Women finding the coronavirus lockdown harder than men, official data shows

Women are reporting higher levels of anxiety. (Getty Images)
Women are reporting higher levels of anxiety. (Getty Images)

Women are finding the coronavirus lockdown more challenging than men, data from the Office of National Statistics (ONS) has revealed.

Stress levels across the UK have risen rapidly for everybody as a result of COVID-19, with over half the population reporting higher levels of anxiety.

On average, women reported a 24% higher level of stress than men for the period between 3 and 13 April 2020.

Overall, there has been a 28% increase in people suffering with anxiety since the same statistics were recorded in 2019.

Read more: Looking after your mind during the coronavirus pandemic

Patterns emerged among the people who were feeling more strained during the coronavirus pandemic, with the most common concerns relating to people’s wellbeing, work and reduction of household finances.

In fact, people with reduced income reported a 16% higher rate of anxiety, putting financial pressure at the top of the stress-inducers during this time.

The ONS also found that people who rent or are self-employed are more likely to be negatively mentally impacted by the coronavirus due to a higher risk of financial pressure.

It’s unclear exactly why women are finding this time period more difficult than men, but one possible explanation relates to the proportion of women who aren’t currently working in comparison to men.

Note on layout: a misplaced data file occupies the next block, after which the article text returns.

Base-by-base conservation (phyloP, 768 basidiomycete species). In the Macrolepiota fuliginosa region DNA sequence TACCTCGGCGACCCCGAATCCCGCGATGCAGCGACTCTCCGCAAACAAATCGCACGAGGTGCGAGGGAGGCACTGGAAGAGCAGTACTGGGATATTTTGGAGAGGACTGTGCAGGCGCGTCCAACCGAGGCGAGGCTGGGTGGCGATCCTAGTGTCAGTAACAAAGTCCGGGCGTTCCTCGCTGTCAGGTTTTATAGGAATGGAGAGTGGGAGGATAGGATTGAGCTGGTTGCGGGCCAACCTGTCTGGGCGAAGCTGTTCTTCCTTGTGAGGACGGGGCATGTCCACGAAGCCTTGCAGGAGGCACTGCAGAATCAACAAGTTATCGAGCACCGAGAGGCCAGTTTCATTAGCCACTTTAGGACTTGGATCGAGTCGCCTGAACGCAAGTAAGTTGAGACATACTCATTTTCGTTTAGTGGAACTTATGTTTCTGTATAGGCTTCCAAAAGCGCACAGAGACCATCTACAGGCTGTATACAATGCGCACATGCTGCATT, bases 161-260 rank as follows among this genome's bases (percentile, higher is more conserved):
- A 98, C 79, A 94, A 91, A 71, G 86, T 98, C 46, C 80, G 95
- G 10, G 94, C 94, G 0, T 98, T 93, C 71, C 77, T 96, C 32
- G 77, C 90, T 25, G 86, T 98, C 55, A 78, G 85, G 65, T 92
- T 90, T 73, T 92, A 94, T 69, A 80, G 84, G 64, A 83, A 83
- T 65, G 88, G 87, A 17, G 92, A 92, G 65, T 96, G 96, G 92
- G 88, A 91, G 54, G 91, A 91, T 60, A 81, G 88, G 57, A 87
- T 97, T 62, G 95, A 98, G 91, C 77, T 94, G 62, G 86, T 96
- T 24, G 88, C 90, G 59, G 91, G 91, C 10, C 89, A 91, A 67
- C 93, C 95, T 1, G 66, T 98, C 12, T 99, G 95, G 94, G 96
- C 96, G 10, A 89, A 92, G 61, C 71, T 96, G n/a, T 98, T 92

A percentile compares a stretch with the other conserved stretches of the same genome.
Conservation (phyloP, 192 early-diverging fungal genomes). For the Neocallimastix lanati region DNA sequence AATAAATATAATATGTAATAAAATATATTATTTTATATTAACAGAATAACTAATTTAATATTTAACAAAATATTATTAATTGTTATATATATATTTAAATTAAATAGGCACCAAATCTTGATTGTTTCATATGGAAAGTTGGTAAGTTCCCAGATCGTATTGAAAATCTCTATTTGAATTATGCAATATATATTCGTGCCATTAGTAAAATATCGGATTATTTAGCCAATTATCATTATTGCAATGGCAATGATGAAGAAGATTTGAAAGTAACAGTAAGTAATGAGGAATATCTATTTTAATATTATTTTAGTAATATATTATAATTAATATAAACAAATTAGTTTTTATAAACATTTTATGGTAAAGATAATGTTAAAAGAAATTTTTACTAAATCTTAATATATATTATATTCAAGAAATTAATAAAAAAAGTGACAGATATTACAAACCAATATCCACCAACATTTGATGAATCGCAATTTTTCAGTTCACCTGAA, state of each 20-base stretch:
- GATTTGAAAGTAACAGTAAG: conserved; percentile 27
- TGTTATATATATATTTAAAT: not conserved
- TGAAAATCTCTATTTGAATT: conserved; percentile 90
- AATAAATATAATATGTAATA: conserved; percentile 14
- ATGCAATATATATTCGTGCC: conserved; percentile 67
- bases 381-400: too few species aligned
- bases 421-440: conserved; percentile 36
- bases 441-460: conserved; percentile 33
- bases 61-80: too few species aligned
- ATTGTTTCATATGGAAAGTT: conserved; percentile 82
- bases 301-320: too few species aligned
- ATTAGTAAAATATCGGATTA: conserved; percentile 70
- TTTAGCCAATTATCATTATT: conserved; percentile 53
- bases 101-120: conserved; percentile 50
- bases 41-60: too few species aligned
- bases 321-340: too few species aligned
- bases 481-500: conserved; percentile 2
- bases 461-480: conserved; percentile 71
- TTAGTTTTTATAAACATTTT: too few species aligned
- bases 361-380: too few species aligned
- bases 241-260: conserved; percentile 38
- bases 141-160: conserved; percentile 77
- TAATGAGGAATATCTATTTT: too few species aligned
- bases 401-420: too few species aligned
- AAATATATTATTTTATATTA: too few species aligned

Read more: Is it possible to be a mindful mum?

In the UK, 22% of women who have dependent children do not work, compared with just 5% of men.

This could cause an unexpected strain in a number of ways, couples psychotherapist, Christine Elvin, explains: “Women who aren’t currently working and who look after the children have unexpectedly found themselves at home with the entire family for a prolonged period of time.

“There will be pressure to keep a lot of plates spinning as well as the potential of added financial pressure if the family’s main source of income has been reduced.

Elvin continues: “It’s also worth noting that women are more likely to be in lower paid or part-time jobs. As a result, there will be pressure on the women to keep working while also bearing the brunt of homeschooling and managing everything else going on in the house.”

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Experts have suggested a number of ways to ease the pressure we’re unsurprisingly feeling during this time.

One suggestion is that people make time to take annual leave days during the lockdown, despite not being able to go anywhere.

The Institute for Employment Studies (IES) recently found that half of British people currently working at home were “unhappy” with their current work situation. They claimed they were having to work “longer and more irregular hours than they would under normal circumstances”.

One way to add a little more joy into each day was by scheduling in some annual leave. With many holidays being cancelled, people are finding contentment in just staying home and relaxing on these days off.

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